News

The Alabama Rig Comes into the Limelight

no-image

By Shaye Baker

Paul Elias’ Triton emerged from the fog on the final morning of the FLW Tour Open on Lake Guntersville like a pirate ship in some Hollywood blockbuster. The sound of his massive assortment of swimbaits hitting the water was like the “ploosh” of a cannon ball – the shot heard round the bass fishing world so to speak. As Elias heaved the massive mess of wire and rubber that is now known to us all as The Alabama Rig, the bass fishing world was changed forever.

With striking similarities to the standard umbrella rig that is used to troll for all sorts of game fish, one wonders how a castable umbrella rig wasn’t thought of before. In an industry where almost everything has been done, sometimes, redoing it is the best option.

Andy Poss, the creator of The Alabama Rig, admits that the finished product is a far cry from what he started tinkering with 14 months ago.

Weighing about 3/8 ounce, the rig alone is made up of five metal rods extending from a plastic head that is anchored to a single metal rod running in the opposite direction that is used to make an eyelet for the main line to be tied to.

At the end of each of the five rods, Poss formed an eyelet that a heavy duty clip is attached. From here, it’s up to you.

“You can throw anything you want to throw on it,” Poss said. “You can take The Alabama Rig and throw five topwater baits on it or put your lead heads on it and fish it as deep as you want to fish it.”

Having only been on the market since the first of July, Poss explained his expectations for the rig.

“I knew as soon as the water started cooling off on the Tennessee River and the fish started suspending and primarily feeding on shad, it was just a matter of time before one of these first few tournaments in the fall would be won on it. That’s how much confidence I had in it.”

Though The Alabama Rig currently comes only with five rods, Poss did hint at the possibility of some different versions on the horizon. He wouldn’t elaborate on the exact details of the bait but when asked if he would name these different versions of the bait the ‘Georgia Rig’ or ‘Tennessee Rig’, he smirked and said, “It’ll be all Alabama.”

If you want proof that the Alabama Rig can catch fish then look no further than the FLW Tour Open on Lake Guntersville and Paul Elias’ near record breaking performance. Jumping out to an early 5 pound lead on day one with more than 26 pounds on the toughest Lake Guntersville in recent years, it was apparent that Elias was on to something. That something was the Alabama Rig.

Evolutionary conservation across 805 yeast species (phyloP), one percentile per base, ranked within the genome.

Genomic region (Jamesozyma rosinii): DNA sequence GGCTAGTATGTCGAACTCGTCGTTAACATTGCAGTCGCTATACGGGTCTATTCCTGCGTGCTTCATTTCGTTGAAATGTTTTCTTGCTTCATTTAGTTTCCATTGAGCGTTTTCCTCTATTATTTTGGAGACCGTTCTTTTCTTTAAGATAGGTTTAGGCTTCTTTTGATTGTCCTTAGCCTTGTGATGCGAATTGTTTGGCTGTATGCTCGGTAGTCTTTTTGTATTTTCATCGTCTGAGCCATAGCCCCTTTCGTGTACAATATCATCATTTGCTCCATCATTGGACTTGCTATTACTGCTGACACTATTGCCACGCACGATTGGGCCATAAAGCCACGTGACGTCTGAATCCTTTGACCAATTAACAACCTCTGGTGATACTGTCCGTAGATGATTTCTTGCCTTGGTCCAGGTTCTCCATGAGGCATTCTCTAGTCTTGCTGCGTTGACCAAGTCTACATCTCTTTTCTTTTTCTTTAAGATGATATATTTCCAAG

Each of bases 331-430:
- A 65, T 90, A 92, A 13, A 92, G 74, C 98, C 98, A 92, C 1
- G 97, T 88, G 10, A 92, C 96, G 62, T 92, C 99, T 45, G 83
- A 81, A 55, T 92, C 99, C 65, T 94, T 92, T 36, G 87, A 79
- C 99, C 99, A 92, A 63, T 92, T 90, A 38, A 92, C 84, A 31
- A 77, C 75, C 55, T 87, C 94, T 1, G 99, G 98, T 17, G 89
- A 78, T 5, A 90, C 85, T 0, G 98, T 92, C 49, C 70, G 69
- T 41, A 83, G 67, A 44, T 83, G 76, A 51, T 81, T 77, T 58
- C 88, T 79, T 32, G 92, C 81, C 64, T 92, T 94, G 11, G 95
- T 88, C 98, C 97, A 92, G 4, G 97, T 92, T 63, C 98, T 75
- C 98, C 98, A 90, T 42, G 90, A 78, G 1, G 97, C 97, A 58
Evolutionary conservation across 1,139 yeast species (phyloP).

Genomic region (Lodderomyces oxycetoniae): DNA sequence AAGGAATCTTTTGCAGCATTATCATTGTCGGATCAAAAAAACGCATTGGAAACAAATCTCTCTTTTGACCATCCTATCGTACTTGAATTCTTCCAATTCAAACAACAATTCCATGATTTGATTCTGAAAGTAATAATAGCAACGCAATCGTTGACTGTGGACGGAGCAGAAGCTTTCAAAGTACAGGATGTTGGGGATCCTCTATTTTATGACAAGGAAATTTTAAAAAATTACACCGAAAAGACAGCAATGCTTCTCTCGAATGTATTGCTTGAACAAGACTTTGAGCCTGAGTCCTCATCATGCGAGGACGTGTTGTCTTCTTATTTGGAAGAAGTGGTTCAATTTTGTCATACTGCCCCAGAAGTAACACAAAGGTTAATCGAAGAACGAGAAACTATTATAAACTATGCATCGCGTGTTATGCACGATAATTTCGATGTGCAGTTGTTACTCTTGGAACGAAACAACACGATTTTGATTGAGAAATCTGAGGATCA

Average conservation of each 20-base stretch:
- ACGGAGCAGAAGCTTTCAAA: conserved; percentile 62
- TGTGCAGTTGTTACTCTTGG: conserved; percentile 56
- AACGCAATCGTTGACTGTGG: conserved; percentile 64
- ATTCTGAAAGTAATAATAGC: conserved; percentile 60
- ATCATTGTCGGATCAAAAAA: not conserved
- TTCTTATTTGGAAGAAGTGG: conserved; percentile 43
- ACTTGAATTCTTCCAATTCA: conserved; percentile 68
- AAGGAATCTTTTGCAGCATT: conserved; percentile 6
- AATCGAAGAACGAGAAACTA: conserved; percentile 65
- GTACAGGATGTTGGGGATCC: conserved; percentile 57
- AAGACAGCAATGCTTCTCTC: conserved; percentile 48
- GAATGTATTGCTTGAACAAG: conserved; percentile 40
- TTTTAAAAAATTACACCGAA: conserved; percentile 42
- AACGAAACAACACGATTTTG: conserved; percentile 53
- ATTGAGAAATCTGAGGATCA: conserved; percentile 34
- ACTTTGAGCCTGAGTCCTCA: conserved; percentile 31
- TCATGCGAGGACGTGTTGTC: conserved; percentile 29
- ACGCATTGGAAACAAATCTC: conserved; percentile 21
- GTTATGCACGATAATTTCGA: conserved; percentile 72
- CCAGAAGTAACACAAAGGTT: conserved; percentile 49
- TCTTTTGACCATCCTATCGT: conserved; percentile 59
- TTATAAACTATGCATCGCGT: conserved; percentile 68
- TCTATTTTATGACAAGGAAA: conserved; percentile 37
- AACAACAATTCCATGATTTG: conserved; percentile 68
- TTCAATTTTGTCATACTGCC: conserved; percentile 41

The next day it was learned that a few others in the top 10 were also throwing the rig. By the morning of day three, the Alabama Rig had made its way to the front deck of over 3/4 of the top 20 anglers’ boats. Casey Martin caught 20 pounds, 9 ounces behind Elias to win the co-angler championship on the rig as well on day three. On the final day, nearly everyone in the top 10 was using it.

Weights drastically grew throughout the tournament as the Alabama Rig ran rampant through the field. On day one around 16 pounds was in fifth place out of 146 pros. By day four, 5 of the 10 that went out had more than 20 pounds, all on the rig.

Never has a tournament been dominated and so drastically changed by the introduction of a single bait. The Chatterbait, Senko and other instant mainstays all made catching fish easier but the Alabama Rig seemed to trigger a class of bigger, older and more educated fish that simply wouldn’t bite anything else.

The man that figured out the Alabama Rig and how to catch these G-ville giants better than anyone else was Paul Elias. Averaging more than 25 pounds a day, Elias put together a perfect game plan that consisted of the Alabama Rig, current, a variety of baits, various retrieves and his Hydrowave.

.